Protect Your Children Online with Qustodio


In today’s modern economy, no one wants to spend a dime more than they have to, and this is doubly true for those of us supporting a family. I have two children myself, and protecting them is the highest priority. Today’s average teenager has somewhere in the neighborhood of 400 or more social networking contacts, which means that the parent saying, “don’t talk to strangers” doesn’t have the impact it once did. Moreover, many parents admit to being baffled or at least ignorant as to what their kids spend most of their time online doing. Protecting our children while they are on the computer is just as important as protecting them in any other place, so why not do it for free?

Qustodio (pronounced Cust-oh-dee-oh) is a free program that allows you to protect and monitor your children online. You can see how they spend their internet time, set limits for them to be online, and protect them from the various online dangers like predators, un-suitable content, and other cyber-hazards.

There are, of course, other programs out there that offer online monitoring but many of them are cumbersome to install, cost a monthly subscription fee, or just plain don’t work. Qustodio offers a free way around these issues. Currently available for windows (Xp through 7), there is no official line on whether they will be producing a Mac version or not.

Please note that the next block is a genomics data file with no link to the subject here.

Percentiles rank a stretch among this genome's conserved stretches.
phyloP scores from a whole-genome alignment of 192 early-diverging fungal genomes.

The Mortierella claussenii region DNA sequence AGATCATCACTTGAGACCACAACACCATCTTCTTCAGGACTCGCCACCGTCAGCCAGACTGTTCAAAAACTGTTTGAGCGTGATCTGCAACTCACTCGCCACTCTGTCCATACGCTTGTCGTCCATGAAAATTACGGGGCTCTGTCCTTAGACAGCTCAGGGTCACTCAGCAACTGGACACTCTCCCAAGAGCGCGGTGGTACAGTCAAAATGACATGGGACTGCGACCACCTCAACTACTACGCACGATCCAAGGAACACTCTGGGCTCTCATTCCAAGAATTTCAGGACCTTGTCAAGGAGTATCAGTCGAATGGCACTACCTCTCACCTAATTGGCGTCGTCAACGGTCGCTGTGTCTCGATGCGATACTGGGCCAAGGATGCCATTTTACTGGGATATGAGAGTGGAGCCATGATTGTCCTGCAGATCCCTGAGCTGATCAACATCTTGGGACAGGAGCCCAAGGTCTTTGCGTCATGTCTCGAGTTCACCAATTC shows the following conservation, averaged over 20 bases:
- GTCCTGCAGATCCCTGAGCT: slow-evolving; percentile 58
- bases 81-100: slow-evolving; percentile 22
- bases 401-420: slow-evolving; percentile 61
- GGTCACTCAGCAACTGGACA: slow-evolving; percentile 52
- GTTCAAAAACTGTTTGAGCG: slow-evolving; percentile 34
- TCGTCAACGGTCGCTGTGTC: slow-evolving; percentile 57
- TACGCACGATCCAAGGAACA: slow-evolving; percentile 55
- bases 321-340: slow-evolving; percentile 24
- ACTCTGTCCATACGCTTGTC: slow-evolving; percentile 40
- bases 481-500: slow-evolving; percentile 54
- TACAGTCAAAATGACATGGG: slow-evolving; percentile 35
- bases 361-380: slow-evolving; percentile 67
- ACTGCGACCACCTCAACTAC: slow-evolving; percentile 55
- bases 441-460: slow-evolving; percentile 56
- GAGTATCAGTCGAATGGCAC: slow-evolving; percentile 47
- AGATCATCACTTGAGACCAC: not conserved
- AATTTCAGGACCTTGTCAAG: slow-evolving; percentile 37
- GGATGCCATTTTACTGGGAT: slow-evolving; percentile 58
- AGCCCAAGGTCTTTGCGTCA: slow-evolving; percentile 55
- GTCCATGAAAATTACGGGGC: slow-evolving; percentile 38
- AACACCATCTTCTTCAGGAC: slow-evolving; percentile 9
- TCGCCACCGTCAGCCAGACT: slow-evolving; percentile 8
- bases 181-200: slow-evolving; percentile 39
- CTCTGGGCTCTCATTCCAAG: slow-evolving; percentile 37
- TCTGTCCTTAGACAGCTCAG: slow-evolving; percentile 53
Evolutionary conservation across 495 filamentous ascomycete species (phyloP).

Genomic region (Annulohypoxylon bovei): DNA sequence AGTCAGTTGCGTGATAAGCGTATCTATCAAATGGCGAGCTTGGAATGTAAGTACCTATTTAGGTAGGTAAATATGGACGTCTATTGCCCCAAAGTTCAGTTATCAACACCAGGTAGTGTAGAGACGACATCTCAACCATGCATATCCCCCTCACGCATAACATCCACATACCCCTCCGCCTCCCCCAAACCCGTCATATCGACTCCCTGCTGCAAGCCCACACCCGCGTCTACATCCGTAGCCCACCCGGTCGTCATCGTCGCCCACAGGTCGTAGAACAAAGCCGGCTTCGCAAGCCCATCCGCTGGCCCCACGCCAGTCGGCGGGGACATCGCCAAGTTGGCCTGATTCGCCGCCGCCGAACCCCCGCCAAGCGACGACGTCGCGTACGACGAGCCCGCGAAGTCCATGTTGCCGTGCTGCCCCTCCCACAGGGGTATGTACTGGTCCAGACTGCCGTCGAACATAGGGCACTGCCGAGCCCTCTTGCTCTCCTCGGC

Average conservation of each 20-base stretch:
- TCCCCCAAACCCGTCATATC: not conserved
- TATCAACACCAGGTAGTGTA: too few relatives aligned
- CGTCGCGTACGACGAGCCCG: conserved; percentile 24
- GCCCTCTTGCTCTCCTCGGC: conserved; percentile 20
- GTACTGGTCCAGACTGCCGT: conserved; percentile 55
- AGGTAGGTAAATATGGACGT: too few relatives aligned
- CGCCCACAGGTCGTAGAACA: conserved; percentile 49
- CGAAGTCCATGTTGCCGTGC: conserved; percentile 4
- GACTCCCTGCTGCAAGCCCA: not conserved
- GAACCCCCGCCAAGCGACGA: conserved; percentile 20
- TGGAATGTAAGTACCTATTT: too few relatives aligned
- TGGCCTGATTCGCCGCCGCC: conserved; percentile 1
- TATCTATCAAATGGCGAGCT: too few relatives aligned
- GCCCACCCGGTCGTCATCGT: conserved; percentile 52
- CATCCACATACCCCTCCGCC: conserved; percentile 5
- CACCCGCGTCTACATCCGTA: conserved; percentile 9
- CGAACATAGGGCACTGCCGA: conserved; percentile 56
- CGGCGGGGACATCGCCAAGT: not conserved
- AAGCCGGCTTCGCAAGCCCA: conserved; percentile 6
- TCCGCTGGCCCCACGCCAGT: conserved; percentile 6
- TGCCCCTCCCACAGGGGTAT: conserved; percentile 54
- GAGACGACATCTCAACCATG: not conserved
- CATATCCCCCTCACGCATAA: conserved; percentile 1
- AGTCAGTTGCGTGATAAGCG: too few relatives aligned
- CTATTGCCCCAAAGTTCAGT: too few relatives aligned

Q1aInstalling Qustodio was easy, a matter of a few clicks and waiting for the infamous ‘loading bar’ to complete it’s journey from one side of the window to the other. Once the installation is done, it invites you to sign up for a Qustodio account. This account is free and links you to what they call the “Family Protection Portal” , hereafter called the FPP. During the account creation process, you’ll create a profile for each of the children you wish to use Qustodio for. A nice feature that it offers at that point is to ‘hide’ Qustodio on your PC, so that no one can see that it is operating. This is an interesting option that keeps the kids from knowing they are being monitored. While I don’t approve of duplicity in general, it could be a good way to find out what they would be looking at if they think they are not being watched. While the cat’s assumed to be away, the mice are pretty sure they can play with impunity. The install process also requires that you create an account for each child to log on to windows itself. This can be a rather tedious process normally, but Qustodio pretty much does it for you so it’s painless. At the end of the process, it asks you to restart the computer, which will be important to activate the account(s) just created for them. It also sends a ‘welcome’ email to your account, with some basics on getting started.